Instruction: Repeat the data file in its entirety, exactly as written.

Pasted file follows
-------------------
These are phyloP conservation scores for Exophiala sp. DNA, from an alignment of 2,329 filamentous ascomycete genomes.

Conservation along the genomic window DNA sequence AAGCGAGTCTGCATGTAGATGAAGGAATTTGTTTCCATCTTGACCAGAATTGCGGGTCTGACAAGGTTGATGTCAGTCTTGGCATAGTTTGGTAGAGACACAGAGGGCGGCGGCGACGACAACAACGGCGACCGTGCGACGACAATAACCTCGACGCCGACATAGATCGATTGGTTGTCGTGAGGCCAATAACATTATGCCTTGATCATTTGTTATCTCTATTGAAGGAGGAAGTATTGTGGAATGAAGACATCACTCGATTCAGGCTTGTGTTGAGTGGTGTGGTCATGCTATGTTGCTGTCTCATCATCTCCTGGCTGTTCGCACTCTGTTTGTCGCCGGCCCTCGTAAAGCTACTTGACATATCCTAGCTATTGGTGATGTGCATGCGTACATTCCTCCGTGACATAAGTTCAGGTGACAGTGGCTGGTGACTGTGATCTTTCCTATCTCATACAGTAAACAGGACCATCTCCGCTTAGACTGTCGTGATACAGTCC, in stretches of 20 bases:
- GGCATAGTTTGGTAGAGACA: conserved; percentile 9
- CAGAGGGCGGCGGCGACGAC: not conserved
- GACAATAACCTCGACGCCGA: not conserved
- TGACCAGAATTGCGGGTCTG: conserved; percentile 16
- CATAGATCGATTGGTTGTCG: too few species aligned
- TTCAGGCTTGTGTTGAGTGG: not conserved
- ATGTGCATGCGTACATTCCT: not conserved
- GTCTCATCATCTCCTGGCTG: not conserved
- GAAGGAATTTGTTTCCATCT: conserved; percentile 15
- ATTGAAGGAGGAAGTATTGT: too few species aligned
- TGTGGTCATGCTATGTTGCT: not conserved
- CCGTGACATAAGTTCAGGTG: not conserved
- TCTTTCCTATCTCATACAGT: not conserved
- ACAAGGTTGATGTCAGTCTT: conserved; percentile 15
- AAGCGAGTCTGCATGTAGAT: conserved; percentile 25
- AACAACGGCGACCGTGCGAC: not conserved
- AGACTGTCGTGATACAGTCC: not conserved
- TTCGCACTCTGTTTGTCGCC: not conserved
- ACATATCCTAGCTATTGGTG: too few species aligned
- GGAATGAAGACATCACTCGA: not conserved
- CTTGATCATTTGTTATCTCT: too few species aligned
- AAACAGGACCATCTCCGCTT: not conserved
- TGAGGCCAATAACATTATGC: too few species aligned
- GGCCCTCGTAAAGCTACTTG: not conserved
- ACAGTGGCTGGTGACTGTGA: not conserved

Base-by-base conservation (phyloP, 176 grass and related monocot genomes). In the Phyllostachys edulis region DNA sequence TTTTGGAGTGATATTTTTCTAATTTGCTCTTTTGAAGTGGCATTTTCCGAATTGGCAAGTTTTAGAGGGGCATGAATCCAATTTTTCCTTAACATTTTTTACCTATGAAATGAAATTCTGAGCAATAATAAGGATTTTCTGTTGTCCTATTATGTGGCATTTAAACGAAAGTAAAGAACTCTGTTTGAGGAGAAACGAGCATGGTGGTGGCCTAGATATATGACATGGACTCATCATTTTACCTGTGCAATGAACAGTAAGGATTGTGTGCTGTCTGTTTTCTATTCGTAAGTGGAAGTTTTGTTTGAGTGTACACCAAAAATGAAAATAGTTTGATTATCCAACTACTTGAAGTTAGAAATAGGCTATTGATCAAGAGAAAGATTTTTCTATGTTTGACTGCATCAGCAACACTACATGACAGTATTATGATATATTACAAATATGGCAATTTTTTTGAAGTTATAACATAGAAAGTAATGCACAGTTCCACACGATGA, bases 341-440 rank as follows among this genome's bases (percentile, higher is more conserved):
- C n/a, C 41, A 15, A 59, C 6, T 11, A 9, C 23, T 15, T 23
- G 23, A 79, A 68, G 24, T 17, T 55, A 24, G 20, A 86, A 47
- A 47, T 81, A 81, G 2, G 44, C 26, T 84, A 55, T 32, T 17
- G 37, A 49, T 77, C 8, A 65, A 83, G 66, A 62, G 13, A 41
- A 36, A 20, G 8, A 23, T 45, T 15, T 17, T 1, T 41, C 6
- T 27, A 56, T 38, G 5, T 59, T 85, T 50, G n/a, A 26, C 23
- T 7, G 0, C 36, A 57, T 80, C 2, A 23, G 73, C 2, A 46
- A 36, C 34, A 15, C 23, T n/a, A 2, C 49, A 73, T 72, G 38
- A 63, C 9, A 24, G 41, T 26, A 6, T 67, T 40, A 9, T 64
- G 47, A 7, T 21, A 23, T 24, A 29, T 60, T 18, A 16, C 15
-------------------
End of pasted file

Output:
These are phyloP conservation scores for Exophiala sp. DNA, from an alignment of 2,329 filamentous ascomycete genomes.

Conservation along the genomic window DNA sequence AAGCGAGTCTGCATGTAGATGAAGGAATTTGTTTCCATCTTGACCAGAATTGCGGGTCTGACAAGGTTGATGTCAGTCTTGGCATAGTTTGGTAGAGACACAGAGGGCGGCGGCGACGACAACAACGGCGACCGTGCGACGACAATAACCTCGACGCCGACATAGATCGATTGGTTGTCGTGAGGCCAATAACATTATGCCTTGATCATTTGTTATCTCTATTGAAGGAGGAAGTATTGTGGAATGAAGACATCACTCGATTCAGGCTTGTGTTGAGTGGTGTGGTCATGCTATGTTGCTGTCTCATCATCTCCTGGCTGTTCGCACTCTGTTTGTCGCCGGCCCTCGTAAAGCTACTTGACATATCCTAGCTATTGGTGATGTGCATGCGTACATTCCTCCGTGACATAAGTTCAGGTGACAGTGGCTGGTGACTGTGATCTTTCCTATCTCATACAGTAAACAGGACCATCTCCGCTTAGACTGTCGTGATACAGTCC, in stretches of 20 bases:
- GGCATAGTTTGGTAGAGACA: conserved; percentile 9
- CAGAGGGCGGCGGCGACGAC: not conserved
- GACAATAACCTCGACGCCGA: not conserved
- TGACCAGAATTGCGGGTCTG: conserved; percentile 16
- CATAGATCGATTGGTTGTCG: too few species aligned
- TTCAGGCTTGTGTTGAGTGG: not conserved
- ATGTGCATGCGTACATTCCT: not conserved
- GTCTCATCATCTCCTGGCTG: not conserved
- GAAGGAATTTGTTTCCATCT: conserved; percentile 15
- ATTGAAGGAGGAAGTATTGT: too few species aligned
- TGTGGTCATGCTATGTTGCT: not conserved
- CCGTGACATAAGTTCAGGTG: not conserved
- TCTTTCCTATCTCATACAGT: not conserved
- ACAAGGTTGATGTCAGTCTT: conserved; percentile 15
- AAGCGAGTCTGCATGTAGAT: conserved; percentile 25
- AACAACGGCGACCGTGCGAC: not conserved
- AGACTGTCGTGATACAGTCC: not conserved
- TTCGCACTCTGTTTGTCGCC: not conserved
- ACATATCCTAGCTATTGGTG: too few species aligned
- GGAATGAAGACATCACTCGA: not conserved
- CTTGATCATTTGTTATCTCT: too few species aligned
- AAACAGGACCATCTCCGCTT: not conserved
- TGAGGCCAATAACATTATGC: too few species aligned
- GGCCCTCGTAAAGCTACTTG: not conserved
- ACAGTGGCTGGTGACTGTGA: not conserved

Base-by-base conservation (phyloP, 176 grass and related monocot genomes). In the Phyllostachys edulis region DNA sequence TTTTGGAGTGATATTTTTCTAATTTGCTCTTTTGAAGTGGCATTTTCCGAATTGGCAAGTTTTAGAGGGGCATGAATCCAATTTTTCCTTAACATTTTTTACCTATGAAATGAAATTCTGAGCAATAATAAGGATTTTCTGTTGTCCTATTATGTGGCATTTAAACGAAAGTAAAGAACTCTGTTTGAGGAGAAACGAGCATGGTGGTGGCCTAGATATATGACATGGACTCATCATTTTACCTGTGCAATGAACAGTAAGGATTGTGTGCTGTCTGTTTTCTATTCGTAAGTGGAAGTTTTGTTTGAGTGTACACCAAAAATGAAAATAGTTTGATTATCCAACTACTTGAAGTTAGAAATAGGCTATTGATCAAGAGAAAGATTTTTCTATGTTTGACTGCATCAGCAACACTACATGACAGTATTATGATATATTACAAATATGGCAATTTTTTTGAAGTTATAACATAGAAAGTAATGCACAGTTCCACACGATGA, bases 341-440 rank as follows among this genome's bases (percentile, higher is more conserved):
- C n/a, C 41, A 15, A 59, C 6, T 11, A 9, C 23, T 15, T 23
- G 23, A 79, A 68, G 24, T 17, T 55, A 24, G 20, A 86, A 47
- A 47, T 81, A 81, G 2, G 44, C 26, T 84, A 55, T 32, T 17
- G 37, A 49, T 77, C 8, A 65, A 83, G 66, A 62, G 13, A 41
- A 36, A 20, G 8, A 23, T 45, T 15, T 17, T 1, T 41, C 6
- T 27, A 56, T 38, G 5, T 59, T 85, T 50, G n/a, A 26, C 23
- T 7, G 0, C 36, A 57, T 80, C 2, A 23, G 73, C 2, A 46
- A 36, C 34, A 15, C 23, T n/a, A 2, C 49, A 73, T 72, G 38
- A 63, C 9, A 24, G 41, T 26, A 6, T 67, T 40, A 9, T 64
- G 47, A 7, T 21, A 23, T 24, A 29, T 60, T 18, A 16, C 15